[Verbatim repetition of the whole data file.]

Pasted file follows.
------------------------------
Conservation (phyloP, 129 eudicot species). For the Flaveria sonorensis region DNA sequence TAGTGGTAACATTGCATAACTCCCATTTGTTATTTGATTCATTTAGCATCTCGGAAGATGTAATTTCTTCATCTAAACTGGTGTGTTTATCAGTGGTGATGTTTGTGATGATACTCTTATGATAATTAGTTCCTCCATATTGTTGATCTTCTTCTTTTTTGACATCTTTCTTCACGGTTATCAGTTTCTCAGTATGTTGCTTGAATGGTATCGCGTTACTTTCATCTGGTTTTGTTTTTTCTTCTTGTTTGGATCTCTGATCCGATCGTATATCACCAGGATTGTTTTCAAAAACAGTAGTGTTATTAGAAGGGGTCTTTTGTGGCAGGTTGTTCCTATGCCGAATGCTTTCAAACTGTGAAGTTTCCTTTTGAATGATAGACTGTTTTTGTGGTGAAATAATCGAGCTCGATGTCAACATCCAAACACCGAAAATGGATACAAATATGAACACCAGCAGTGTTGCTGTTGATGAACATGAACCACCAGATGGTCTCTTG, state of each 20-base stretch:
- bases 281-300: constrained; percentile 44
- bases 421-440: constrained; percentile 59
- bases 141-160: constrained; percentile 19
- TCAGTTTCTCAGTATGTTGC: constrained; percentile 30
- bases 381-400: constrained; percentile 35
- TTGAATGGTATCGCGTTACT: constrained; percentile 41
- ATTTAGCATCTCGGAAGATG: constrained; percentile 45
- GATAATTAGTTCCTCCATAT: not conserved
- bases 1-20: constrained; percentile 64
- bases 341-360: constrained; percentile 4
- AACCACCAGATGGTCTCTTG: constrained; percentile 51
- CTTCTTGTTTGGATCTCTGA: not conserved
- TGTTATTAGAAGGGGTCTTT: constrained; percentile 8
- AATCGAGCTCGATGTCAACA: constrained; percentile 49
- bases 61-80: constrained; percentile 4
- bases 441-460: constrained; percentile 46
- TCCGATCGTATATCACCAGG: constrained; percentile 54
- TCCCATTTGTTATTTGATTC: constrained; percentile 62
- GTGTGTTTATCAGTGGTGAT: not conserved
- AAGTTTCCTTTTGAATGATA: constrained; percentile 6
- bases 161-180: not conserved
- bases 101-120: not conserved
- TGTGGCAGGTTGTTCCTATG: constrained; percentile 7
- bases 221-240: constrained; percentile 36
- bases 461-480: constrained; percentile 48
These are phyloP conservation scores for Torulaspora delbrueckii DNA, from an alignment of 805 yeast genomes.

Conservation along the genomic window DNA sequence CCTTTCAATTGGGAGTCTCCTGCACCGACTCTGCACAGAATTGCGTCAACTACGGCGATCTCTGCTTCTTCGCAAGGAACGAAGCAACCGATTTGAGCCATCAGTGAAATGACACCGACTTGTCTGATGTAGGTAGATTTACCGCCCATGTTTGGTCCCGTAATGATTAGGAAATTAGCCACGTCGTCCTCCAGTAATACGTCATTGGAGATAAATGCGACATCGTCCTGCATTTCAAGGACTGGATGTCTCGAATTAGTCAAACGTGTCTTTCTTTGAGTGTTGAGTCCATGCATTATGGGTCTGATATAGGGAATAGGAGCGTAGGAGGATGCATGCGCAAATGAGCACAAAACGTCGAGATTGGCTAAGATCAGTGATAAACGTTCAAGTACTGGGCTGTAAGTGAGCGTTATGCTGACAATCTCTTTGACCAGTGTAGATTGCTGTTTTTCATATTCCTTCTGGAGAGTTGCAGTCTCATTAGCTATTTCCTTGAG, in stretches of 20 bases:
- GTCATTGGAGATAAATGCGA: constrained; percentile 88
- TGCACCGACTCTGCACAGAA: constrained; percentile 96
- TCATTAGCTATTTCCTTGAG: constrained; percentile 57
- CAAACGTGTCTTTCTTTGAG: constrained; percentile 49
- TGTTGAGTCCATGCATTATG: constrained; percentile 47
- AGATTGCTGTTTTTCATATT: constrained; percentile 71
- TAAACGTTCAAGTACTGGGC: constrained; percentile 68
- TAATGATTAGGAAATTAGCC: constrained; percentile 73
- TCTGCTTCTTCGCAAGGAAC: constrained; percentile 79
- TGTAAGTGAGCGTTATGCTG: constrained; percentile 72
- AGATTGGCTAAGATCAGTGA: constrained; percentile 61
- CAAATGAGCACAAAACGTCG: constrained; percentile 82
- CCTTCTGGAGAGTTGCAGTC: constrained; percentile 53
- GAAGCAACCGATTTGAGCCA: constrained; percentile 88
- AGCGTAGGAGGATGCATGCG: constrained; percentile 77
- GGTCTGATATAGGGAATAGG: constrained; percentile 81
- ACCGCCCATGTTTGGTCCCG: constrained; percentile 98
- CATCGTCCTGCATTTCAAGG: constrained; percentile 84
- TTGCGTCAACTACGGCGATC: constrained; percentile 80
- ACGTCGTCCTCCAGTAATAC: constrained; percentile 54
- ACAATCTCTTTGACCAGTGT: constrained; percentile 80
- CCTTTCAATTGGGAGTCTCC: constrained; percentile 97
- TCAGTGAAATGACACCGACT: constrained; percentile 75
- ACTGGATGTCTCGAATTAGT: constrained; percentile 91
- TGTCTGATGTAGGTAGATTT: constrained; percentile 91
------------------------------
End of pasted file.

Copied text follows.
Conservation (phyloP, 129 eudicot species). For the Flaveria sonorensis region DNA sequence TAGTGGTAACATTGCATAACTCCCATTTGTTATTTGATTCATTTAGCATCTCGGAAGATGTAATTTCTTCATCTAAACTGGTGTGTTTATCAGTGGTGATGTTTGTGATGATACTCTTATGATAATTAGTTCCTCCATATTGTTGATCTTCTTCTTTTTTGACATCTTTCTTCACGGTTATCAGTTTCTCAGTATGTTGCTTGAATGGTATCGCGTTACTTTCATCTGGTTTTGTTTTTTCTTCTTGTTTGGATCTCTGATCCGATCGTATATCACCAGGATTGTTTTCAAAAACAGTAGTGTTATTAGAAGGGGTCTTTTGTGGCAGGTTGTTCCTATGCCGAATGCTTTCAAACTGTGAAGTTTCCTTTTGAATGATAGACTGTTTTTGTGGTGAAATAATCGAGCTCGATGTCAACATCCAAACACCGAAAATGGATACAAATATGAACACCAGCAGTGTTGCTGTTGATGAACATGAACCACCAGATGGTCTCTTG, state of each 20-base stretch:
- bases 281-300: constrained; percentile 44
- bases 421-440: constrained; percentile 59
- bases 141-160: constrained; percentile 19
- TCAGTTTCTCAGTATGTTGC: constrained; percentile 30
- bases 381-400: constrained; percentile 35
- TTGAATGGTATCGCGTTACT: constrained; percentile 41
- ATTTAGCATCTCGGAAGATG: constrained; percentile 45
- GATAATTAGTTCCTCCATAT: not conserved
- bases 1-20: constrained; percentile 64
- bases 341-360: constrained; percentile 4
- AACCACCAGATGGTCTCTTG: constrained; percentile 51
- CTTCTTGTTTGGATCTCTGA: not conserved
- TGTTATTAGAAGGGGTCTTT: constrained; percentile 8
- AATCGAGCTCGATGTCAACA: constrained; percentile 49
- bases 61-80: constrained; percentile 4
- bases 441-460: constrained; percentile 46
- TCCGATCGTATATCACCAGG: constrained; percentile 54
- TCCCATTTGTTATTTGATTC: constrained; percentile 62
- GTGTGTTTATCAGTGGTGAT: not conserved
- AAGTTTCCTTTTGAATGATA: constrained; percentile 6
- bases 161-180: not conserved
- bases 101-120: not conserved
- TGTGGCAGGTTGTTCCTATG: constrained; percentile 7
- bases 221-240: constrained; percentile 36
- bases 461-480: constrained; percentile 48
These are phyloP conservation scores for Torulaspora delbrueckii DNA, from an alignment of 805 yeast genomes.

Conservation along the genomic window DNA sequence CCTTTCAATTGGGAGTCTCCTGCACCGACTCTGCACAGAATTGCGTCAACTACGGCGATCTCTGCTTCTTCGCAAGGAACGAAGCAACCGATTTGAGCCATCAGTGAAATGACACCGACTTGTCTGATGTAGGTAGATTTACCGCCCATGTTTGGTCCCGTAATGATTAGGAAATTAGCCACGTCGTCCTCCAGTAATACGTCATTGGAGATAAATGCGACATCGTCCTGCATTTCAAGGACTGGATGTCTCGAATTAGTCAAACGTGTCTTTCTTTGAGTGTTGAGTCCATGCATTATGGGTCTGATATAGGGAATAGGAGCGTAGGAGGATGCATGCGCAAATGAGCACAAAACGTCGAGATTGGCTAAGATCAGTGATAAACGTTCAAGTACTGGGCTGTAAGTGAGCGTTATGCTGACAATCTCTTTGACCAGTGTAGATTGCTGTTTTTCATATTCCTTCTGGAGAGTTGCAGTCTCATTAGCTATTTCCTTGAG, in stretches of 20 bases:
- GTCATTGGAGATAAATGCGA: constrained; percentile 88
- TGCACCGACTCTGCACAGAA: constrained; percentile 96
- TCATTAGCTATTTCCTTGAG: constrained; percentile 57
- CAAACGTGTCTTTCTTTGAG: constrained; percentile 49
- TGTTGAGTCCATGCATTATG: constrained; percentile 47
- AGATTGCTGTTTTTCATATT: constrained; percentile 71
- TAAACGTTCAAGTACTGGGC: constrained; percentile 68
- TAATGATTAGGAAATTAGCC: constrained; percentile 73
- TCTGCTTCTTCGCAAGGAAC: constrained; percentile 79
- TGTAAGTGAGCGTTATGCTG: constrained; percentile 72
- AGATTGGCTAAGATCAGTGA: constrained; percentile 61
- CAAATGAGCACAAAACGTCG: constrained; percentile 82
- CCTTCTGGAGAGTTGCAGTC: constrained; percentile 53
- GAAGCAACCGATTTGAGCCA: constrained; percentile 88
- AGCGTAGGAGGATGCATGCG: constrained; percentile 77
- GGTCTGATATAGGGAATAGG: constrained; percentile 81
- ACCGCCCATGTTTGGTCCCG: constrained; percentile 98
- CATCGTCCTGCATTTCAAGG: constrained; percentile 84
- TTGCGTCAACTACGGCGATC: constrained; percentile 80
- ACGTCGTCCTCCAGTAATAC: constrained; percentile 54
- ACAATCTCTTTGACCAGTGT: constrained; percentile 80
- CCTTTCAATTGGGAGTCTCC: constrained; percentile 97
- TCAGTGAAATGACACCGACT: constrained; percentile 75
- ACTGGATGTCTCGAATTAGT: constrained; percentile 91
- TGTCTGATGTAGGTAGATTT: constrained; percentile 91